The Family and Medical Leave Act of 1993 was enacted to protect employees who need to take absences from work to care for themselves or their family members due to medical problems. This law was amended in 2008 to allow extended leave for the care of service members. Retaliation of any type is strictly prohibited. Employers who use FMLA absences to judge an employee's performance face legal sanction from the Department of Labor or in civil court.
Not all leave falls under the auspices of the FMLA, even if that leave is taken for medical reasons. If the business is governed by the provisions of the FMLA, the employee must have worked for the company for at least 12 months and have completed 1,250 hours of work within the previous 12 months to be considered eligible for leave. Leave may be granted to allow employees to care for themselves, their spouse, their children or their parents. Other family relationships are not covered by this legislation. Leave is considered unpaid and may be requested for up to 12 weeks per year. Military family members are eligible for 26 weeks of leave annually.
Protection of Position
While an employee is away from work under the FMLA, his position with the company is secure. An employer may not eliminate his position in the company, but the exact job he held may not be available at the time of his return. For example, a customer service representative who works in a certain store may return to work to find that he now works in a different department or in a different store. It is at the employer's discretion to shift personnel as needed as long as the employee in question returns to work with the same job or a job comparable to the job he was doing when he went on leave.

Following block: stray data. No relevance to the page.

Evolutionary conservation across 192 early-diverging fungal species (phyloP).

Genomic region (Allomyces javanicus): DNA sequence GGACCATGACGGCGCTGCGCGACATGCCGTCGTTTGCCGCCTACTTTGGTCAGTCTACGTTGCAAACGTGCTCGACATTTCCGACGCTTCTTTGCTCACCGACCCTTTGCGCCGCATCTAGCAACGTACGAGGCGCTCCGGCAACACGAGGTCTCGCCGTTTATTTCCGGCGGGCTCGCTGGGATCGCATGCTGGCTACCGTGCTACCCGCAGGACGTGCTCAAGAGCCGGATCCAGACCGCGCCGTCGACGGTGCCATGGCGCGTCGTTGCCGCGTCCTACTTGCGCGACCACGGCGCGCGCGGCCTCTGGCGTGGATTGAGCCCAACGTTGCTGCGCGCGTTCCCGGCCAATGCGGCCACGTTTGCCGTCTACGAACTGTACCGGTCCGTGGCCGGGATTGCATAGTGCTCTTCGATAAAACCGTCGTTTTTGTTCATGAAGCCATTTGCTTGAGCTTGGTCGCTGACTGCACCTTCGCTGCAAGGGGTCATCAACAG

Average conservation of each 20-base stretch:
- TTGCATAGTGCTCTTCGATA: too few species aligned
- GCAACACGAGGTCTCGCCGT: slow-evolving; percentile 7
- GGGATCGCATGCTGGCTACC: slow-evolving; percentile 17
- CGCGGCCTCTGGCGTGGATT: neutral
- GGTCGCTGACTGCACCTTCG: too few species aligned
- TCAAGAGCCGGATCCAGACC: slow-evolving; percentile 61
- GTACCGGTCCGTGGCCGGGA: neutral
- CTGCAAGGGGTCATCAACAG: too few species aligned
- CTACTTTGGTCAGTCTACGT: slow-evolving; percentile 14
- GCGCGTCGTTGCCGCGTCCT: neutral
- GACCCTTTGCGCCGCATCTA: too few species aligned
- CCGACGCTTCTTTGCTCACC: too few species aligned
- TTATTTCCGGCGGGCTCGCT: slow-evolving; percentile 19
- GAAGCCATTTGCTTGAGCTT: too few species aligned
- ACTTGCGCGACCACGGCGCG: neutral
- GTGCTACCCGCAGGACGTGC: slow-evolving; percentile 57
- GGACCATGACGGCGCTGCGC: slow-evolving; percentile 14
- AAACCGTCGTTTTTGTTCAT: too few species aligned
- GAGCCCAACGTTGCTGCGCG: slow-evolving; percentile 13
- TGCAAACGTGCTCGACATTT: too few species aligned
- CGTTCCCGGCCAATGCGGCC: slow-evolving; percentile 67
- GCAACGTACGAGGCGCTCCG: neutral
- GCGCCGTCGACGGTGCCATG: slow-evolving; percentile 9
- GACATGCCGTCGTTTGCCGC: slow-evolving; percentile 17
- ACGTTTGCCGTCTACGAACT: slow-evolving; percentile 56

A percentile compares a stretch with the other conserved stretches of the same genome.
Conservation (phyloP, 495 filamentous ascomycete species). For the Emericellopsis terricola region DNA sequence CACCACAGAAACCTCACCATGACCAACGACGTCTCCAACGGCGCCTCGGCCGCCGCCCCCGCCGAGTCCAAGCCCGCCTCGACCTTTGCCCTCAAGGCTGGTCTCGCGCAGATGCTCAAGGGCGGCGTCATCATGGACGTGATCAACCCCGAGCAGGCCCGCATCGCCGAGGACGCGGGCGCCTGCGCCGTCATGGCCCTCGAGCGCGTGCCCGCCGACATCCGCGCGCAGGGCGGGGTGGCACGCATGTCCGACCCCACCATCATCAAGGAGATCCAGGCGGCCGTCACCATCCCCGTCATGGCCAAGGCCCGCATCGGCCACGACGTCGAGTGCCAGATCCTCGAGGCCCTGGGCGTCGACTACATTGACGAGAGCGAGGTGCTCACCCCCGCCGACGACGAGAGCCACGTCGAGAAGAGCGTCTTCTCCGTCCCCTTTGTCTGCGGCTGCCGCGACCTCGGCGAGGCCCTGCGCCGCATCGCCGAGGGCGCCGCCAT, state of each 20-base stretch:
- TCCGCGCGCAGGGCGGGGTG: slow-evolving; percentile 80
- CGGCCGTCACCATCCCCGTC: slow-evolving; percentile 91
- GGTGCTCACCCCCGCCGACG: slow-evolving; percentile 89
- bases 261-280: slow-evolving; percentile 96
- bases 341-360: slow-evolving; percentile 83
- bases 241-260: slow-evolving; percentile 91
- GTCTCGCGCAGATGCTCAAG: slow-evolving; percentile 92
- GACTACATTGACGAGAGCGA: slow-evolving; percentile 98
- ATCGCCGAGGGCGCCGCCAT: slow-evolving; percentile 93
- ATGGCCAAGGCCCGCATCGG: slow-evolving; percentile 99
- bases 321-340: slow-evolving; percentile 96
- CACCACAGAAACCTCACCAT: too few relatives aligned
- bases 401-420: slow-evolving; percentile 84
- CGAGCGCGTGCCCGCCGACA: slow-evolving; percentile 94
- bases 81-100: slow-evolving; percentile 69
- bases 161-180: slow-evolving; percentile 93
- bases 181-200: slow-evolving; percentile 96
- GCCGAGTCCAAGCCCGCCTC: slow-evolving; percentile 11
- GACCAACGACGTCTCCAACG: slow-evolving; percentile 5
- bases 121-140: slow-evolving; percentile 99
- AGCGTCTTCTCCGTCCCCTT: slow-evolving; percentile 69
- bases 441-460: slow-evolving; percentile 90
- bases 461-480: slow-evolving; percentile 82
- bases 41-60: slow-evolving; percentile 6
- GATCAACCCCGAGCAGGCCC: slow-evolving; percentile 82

During the leave, an employer may not cancel the benefits an employee is receiving. This includes any health, dental, life or supplemental insurance policies; retirement programs; or employee assistance programs. Employees are responsible for paying any premiums that may be due during their leave to ensure no lapses occur. Failure to make arrangements for payments may result in the termination of coverage through no fault of the employer.
The Family and Medical Leave Act is governed by the Wage and Hour Division of the U.S. Department of Labor. Any complaints, questions or concerns that cannot be resolved through the employer should be directed to the nearest state office. Employees may seek legal action if they feel the employer has violated FMLA by downgrading them on a performance evaluation because of an eligible absence.
Jennifer Duffey has spent 10 years cultivating a successful consultation business. During that time, she has written for such major corporations as Anteon, General Dynamics, and Wackenhut. Additionally, she has worked with numerous small businesses in all phases of growth. She holds a degree in history from Columbus State University.